Under the laws of the United States (and of European countries, through the Berne Convention, and of members of the World Trade Organization through the WTO Agreement on Trade-Related Aspects of Intellectual Property Rights), copyright is automatically attached to every novel expression of an idea, whether through text, sounds, or imagery. For example, the words in this paragraph are protected by copyright as soon as they are written. This also applies to diary entries, letters, song lyrics, and drawings, even if they are only done "off the cuff," in the most casual of circumstances.
For example, a drawing of a dog made on a café napkin is copyrighted simultaneously with its creation and is the sole property barring any contractual abrogation of the copyright of its creator. This drawing cannot be copied, displayed, or otherwise commercially exploited by any person other than the creator for the life of the copyright. Among other things, no person other than the creator has the right under copyright law to create "derivative works" works that depend upon or develop from the original, copyrighted work. This limitation is of particular significance to open source licensing, as will be explained later. In the United States, the period protected by copyright is very long indeed: the life of the creator plus 70 years, or in the case of works made "for hire" or by creators who are not identified, 95 years from the date of publication or 120 years from the date of creation, whichever is shorter.
This does not mean, of course, that the creator of this drawing has a monopoly on the depiction of dogs. Copyright law does not protect any particular idea. Rather, copyright protects only the expression of that idea. The creator of the dog drawing has a right to the commercial exploitation of only that particular expression of "dog." This right is no limitation on the right of others to create, and to commercially exploit, their own expressions of "dog," whether through drawing or other media. This limitation to expressions excludes protection from copyright of creations that are not expressed in a tangible, reproducible medium. For example, a dramatic monologue read on a street corner is not protected by copyright. However, if a reading of that monologue is recorded, whether on audio or videotape or paper, it is subject to copyright protection.
This limitation to the expressions of an idea is the principal distinction between the applications of patent and copyright. Unlike copyright, a valid patent does not protect the expression of an idea but the underlying substance of it. For example, a patent applicable to a microchip protects not the expression of the chip itself, or the electrical diagram describing it, but the idea that given circuits can be organized and made to operate in a particular way. Because of their potentially vast scope, patents are construed more strictly, require a registration process, and last for shorter periods than copyrights.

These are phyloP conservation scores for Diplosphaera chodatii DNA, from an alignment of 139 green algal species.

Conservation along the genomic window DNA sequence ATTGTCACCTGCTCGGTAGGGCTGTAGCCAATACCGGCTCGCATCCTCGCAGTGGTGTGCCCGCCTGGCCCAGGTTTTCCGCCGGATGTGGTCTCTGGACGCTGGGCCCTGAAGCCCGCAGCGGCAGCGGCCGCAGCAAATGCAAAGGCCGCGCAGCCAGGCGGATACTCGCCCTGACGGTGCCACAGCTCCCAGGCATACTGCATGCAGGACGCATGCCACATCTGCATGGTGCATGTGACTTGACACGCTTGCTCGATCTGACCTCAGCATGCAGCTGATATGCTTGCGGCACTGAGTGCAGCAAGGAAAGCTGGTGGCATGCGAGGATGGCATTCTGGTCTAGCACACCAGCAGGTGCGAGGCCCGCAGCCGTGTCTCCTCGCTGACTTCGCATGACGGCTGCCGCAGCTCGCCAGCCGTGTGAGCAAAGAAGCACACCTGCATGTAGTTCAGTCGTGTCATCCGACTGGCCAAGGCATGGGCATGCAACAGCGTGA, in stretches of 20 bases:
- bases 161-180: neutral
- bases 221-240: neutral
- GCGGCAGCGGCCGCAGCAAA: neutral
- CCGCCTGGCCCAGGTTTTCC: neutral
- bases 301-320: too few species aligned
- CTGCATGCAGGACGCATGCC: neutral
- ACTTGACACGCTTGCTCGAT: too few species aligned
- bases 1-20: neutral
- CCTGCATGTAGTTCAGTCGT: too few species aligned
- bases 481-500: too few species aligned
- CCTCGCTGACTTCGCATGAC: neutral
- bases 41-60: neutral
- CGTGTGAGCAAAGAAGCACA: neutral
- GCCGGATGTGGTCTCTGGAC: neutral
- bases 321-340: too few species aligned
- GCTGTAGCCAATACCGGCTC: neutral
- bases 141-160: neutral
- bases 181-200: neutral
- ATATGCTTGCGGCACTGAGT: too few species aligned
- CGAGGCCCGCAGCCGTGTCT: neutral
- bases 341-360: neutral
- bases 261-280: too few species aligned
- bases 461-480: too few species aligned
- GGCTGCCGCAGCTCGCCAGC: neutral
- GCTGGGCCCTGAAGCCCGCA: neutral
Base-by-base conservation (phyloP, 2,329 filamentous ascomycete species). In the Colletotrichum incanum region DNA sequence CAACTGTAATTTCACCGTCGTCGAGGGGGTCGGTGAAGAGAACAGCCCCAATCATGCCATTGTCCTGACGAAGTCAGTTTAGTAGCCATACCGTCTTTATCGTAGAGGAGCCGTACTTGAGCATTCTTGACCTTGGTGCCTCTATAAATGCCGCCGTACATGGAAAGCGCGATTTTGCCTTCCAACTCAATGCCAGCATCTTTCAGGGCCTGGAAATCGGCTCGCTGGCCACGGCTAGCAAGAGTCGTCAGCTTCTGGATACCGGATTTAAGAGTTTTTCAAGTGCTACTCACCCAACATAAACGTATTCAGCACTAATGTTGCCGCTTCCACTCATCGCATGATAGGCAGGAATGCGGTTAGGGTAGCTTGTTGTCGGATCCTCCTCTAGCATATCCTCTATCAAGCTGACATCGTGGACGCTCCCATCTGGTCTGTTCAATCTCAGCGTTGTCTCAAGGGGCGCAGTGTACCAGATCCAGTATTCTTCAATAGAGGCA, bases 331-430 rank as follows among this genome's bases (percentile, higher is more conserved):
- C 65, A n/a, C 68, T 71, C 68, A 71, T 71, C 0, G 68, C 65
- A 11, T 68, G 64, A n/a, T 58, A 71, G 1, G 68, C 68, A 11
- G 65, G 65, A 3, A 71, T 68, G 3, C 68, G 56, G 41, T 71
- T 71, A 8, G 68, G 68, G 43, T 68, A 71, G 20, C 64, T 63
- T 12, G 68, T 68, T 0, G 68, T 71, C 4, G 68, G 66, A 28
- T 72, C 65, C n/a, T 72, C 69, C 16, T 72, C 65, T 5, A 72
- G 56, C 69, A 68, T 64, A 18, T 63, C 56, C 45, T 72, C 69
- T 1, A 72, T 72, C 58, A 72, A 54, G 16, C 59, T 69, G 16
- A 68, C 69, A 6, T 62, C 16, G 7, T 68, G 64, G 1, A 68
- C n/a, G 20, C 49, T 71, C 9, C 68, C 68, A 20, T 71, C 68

A copyright does not need to be registered to be legally effective. As already noted, a copyright comes into force when the protected work is created. While registration of the work with the United States Copyright Office has some effect on the rights of the copyright holder, it is not required. Moreover, while works published previous to March 1, 1989 need to bear explicit notice of copyright protection or risk losing that protection, works published after that date do not. Nonetheless, use of a copyright notice alerts potential infringers that the work falls under the protection of copyright.
The vesting of copyright protection in the creator of a work is subject to two important limitations: the doctrines of "work for hire" and "fair use." Works that are made "for hire" are made by an employee in the scope of his or her employment by another, including those that are specially commissioned for use in another work or as a supplement to another work, such as a translation. Works that are created "for hire" are still subject to copyright protection, under the same terms as described above, but the copyright belongs to the employer of the creator, or the person who commissioned the work, not the creator.
The doctrine of "fair use" defines certain uses of copyrighted material as non-infringing. "Fair use" allows persons other than the creator to make certain limited uses of the copyrighted material for purposes of commenting upon or criticizing the work, reporting, or teaching related to the copyrighted material. "Fair use" is a flexible standard, and whether a particular use is considered "fair" depends in substantial part on the extent to which that use impedes the copyright holder's exclusive rights to commercially exploit the work. In addition, one additional category of work is held to be non-infringing. A "transformative derivative work" is one that, although based on a copyrighted work, so fundamentally alters it that a new work results. Such a "transformative derivative work" is considered a new work for copyright purposes, and the holder of the copyright of the work from which such a "transformative derivative work" is derived has no rights over it.
Finally, the protections of copyright are subject to one more important limitation: time. Copyrighted works are protected for a set period of time, measured either from the death of their creator or from the date of their creation. After the expiration of that period of time, the copyright protection on the work lapses as the work goes into the "public domain."
Works currently in the public domain include thousands of songs and musical works, novels, poems, stories, and histories written before the twentieth century. Anyone is free to commercially exploit such works by selling copies of those works, creating derivative works based upon them, and by distribuing or displaying the work publicly.